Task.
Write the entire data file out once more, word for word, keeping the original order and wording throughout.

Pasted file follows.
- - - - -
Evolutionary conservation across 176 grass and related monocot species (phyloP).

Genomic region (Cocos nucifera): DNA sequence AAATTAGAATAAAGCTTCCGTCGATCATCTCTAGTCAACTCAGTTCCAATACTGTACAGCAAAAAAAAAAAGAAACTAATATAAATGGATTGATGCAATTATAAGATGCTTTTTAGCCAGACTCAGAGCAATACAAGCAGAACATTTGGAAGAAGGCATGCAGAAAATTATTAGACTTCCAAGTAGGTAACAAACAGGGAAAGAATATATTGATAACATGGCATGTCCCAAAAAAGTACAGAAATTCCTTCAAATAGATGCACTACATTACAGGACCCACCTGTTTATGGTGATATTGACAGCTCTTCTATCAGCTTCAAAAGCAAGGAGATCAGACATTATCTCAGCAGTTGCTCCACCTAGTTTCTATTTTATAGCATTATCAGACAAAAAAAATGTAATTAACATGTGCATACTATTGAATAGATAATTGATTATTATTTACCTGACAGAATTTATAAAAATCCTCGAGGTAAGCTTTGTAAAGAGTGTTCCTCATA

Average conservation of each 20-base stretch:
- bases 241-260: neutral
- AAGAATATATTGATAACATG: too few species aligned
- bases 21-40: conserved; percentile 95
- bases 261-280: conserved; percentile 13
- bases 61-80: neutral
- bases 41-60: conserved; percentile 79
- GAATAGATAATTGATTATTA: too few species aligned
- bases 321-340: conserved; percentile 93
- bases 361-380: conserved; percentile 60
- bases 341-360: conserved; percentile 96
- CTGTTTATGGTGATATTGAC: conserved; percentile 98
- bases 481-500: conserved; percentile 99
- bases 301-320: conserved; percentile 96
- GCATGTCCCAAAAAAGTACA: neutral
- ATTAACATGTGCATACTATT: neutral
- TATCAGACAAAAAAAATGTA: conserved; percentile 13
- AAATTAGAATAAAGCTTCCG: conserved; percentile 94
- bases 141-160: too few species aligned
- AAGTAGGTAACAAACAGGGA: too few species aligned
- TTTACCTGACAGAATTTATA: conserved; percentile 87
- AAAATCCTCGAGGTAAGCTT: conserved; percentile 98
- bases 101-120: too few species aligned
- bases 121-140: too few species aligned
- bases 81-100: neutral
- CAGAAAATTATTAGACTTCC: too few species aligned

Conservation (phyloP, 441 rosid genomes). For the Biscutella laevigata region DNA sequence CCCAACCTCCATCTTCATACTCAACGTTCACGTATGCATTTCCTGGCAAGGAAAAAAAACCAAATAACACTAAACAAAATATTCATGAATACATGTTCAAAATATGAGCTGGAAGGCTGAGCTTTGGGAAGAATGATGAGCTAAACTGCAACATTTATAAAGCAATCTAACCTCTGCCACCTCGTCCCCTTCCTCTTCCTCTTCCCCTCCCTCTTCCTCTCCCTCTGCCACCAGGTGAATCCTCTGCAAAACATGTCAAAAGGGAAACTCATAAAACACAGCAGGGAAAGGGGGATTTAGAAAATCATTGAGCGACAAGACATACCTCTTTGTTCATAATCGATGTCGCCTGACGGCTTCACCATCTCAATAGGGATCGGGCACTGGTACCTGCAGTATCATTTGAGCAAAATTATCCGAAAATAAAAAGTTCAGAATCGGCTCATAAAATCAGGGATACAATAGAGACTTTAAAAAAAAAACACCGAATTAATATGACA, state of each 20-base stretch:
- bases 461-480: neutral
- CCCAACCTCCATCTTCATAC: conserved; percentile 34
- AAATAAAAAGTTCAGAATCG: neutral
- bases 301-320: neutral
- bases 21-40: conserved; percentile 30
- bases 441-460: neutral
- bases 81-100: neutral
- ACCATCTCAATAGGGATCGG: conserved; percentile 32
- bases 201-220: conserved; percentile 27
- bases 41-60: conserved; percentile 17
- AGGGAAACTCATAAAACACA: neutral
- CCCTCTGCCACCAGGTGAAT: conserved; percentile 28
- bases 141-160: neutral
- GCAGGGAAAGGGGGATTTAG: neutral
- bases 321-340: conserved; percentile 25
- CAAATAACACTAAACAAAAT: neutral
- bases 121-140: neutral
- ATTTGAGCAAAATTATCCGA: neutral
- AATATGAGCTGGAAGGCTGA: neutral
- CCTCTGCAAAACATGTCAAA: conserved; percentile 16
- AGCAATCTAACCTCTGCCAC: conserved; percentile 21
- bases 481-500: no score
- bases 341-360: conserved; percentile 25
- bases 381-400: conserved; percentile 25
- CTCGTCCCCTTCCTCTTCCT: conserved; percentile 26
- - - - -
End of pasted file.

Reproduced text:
Evolutionary conservation across 176 grass and related monocot species (phyloP).

Genomic region (Cocos nucifera): DNA sequence AAATTAGAATAAAGCTTCCGTCGATCATCTCTAGTCAACTCAGTTCCAATACTGTACAGCAAAAAAAAAAAGAAACTAATATAAATGGATTGATGCAATTATAAGATGCTTTTTAGCCAGACTCAGAGCAATACAAGCAGAACATTTGGAAGAAGGCATGCAGAAAATTATTAGACTTCCAAGTAGGTAACAAACAGGGAAAGAATATATTGATAACATGGCATGTCCCAAAAAAGTACAGAAATTCCTTCAAATAGATGCACTACATTACAGGACCCACCTGTTTATGGTGATATTGACAGCTCTTCTATCAGCTTCAAAAGCAAGGAGATCAGACATTATCTCAGCAGTTGCTCCACCTAGTTTCTATTTTATAGCATTATCAGACAAAAAAAATGTAATTAACATGTGCATACTATTGAATAGATAATTGATTATTATTTACCTGACAGAATTTATAAAAATCCTCGAGGTAAGCTTTGTAAAGAGTGTTCCTCATA

Average conservation of each 20-base stretch:
- bases 241-260: neutral
- AAGAATATATTGATAACATG: too few species aligned
- bases 21-40: conserved; percentile 95
- bases 261-280: conserved; percentile 13
- bases 61-80: neutral
- bases 41-60: conserved; percentile 79
- GAATAGATAATTGATTATTA: too few species aligned
- bases 321-340: conserved; percentile 93
- bases 361-380: conserved; percentile 60
- bases 341-360: conserved; percentile 96
- CTGTTTATGGTGATATTGAC: conserved; percentile 98
- bases 481-500: conserved; percentile 99
- bases 301-320: conserved; percentile 96
- GCATGTCCCAAAAAAGTACA: neutral
- ATTAACATGTGCATACTATT: neutral
- TATCAGACAAAAAAAATGTA: conserved; percentile 13
- AAATTAGAATAAAGCTTCCG: conserved; percentile 94
- bases 141-160: too few species aligned
- AAGTAGGTAACAAACAGGGA: too few species aligned
- TTTACCTGACAGAATTTATA: conserved; percentile 87
- AAAATCCTCGAGGTAAGCTT: conserved; percentile 98
- bases 101-120: too few species aligned
- bases 121-140: too few species aligned
- bases 81-100: neutral
- CAGAAAATTATTAGACTTCC: too few species aligned

Conservation (phyloP, 441 rosid genomes). For the Biscutella laevigata region DNA sequence CCCAACCTCCATCTTCATACTCAACGTTCACGTATGCATTTCCTGGCAAGGAAAAAAAACCAAATAACACTAAACAAAATATTCATGAATACATGTTCAAAATATGAGCTGGAAGGCTGAGCTTTGGGAAGAATGATGAGCTAAACTGCAACATTTATAAAGCAATCTAACCTCTGCCACCTCGTCCCCTTCCTCTTCCTCTTCCCCTCCCTCTTCCTCTCCCTCTGCCACCAGGTGAATCCTCTGCAAAACATGTCAAAAGGGAAACTCATAAAACACAGCAGGGAAAGGGGGATTTAGAAAATCATTGAGCGACAAGACATACCTCTTTGTTCATAATCGATGTCGCCTGACGGCTTCACCATCTCAATAGGGATCGGGCACTGGTACCTGCAGTATCATTTGAGCAAAATTATCCGAAAATAAAAAGTTCAGAATCGGCTCATAAAATCAGGGATACAATAGAGACTTTAAAAAAAAAACACCGAATTAATATGACA, state of each 20-base stretch:
- bases 461-480: neutral
- CCCAACCTCCATCTTCATAC: conserved; percentile 34
- AAATAAAAAGTTCAGAATCG: neutral
- bases 301-320: neutral
- bases 21-40: conserved; percentile 30
- bases 441-460: neutral
- bases 81-100: neutral
- ACCATCTCAATAGGGATCGG: conserved; percentile 32
- bases 201-220: conserved; percentile 27
- bases 41-60: conserved; percentile 17
- AGGGAAACTCATAAAACACA: neutral
- CCCTCTGCCACCAGGTGAAT: conserved; percentile 28
- bases 141-160: neutral
- GCAGGGAAAGGGGGATTTAG: neutral
- bases 321-340: conserved; percentile 25
- CAAATAACACTAAACAAAAT: neutral
- bases 121-140: neutral
- ATTTGAGCAAAATTATCCGA: neutral
- AATATGAGCTGGAAGGCTGA: neutral
- CCTCTGCAAAACATGTCAAA: conserved; percentile 16
- AGCAATCTAACCTCTGCCAC: conserved; percentile 21
- bases 481-500: no score
- bases 341-360: conserved; percentile 25
- bases 381-400: conserved; percentile 25
- CTCGTCCCCTTCCTCTTCCT: conserved; percentile 26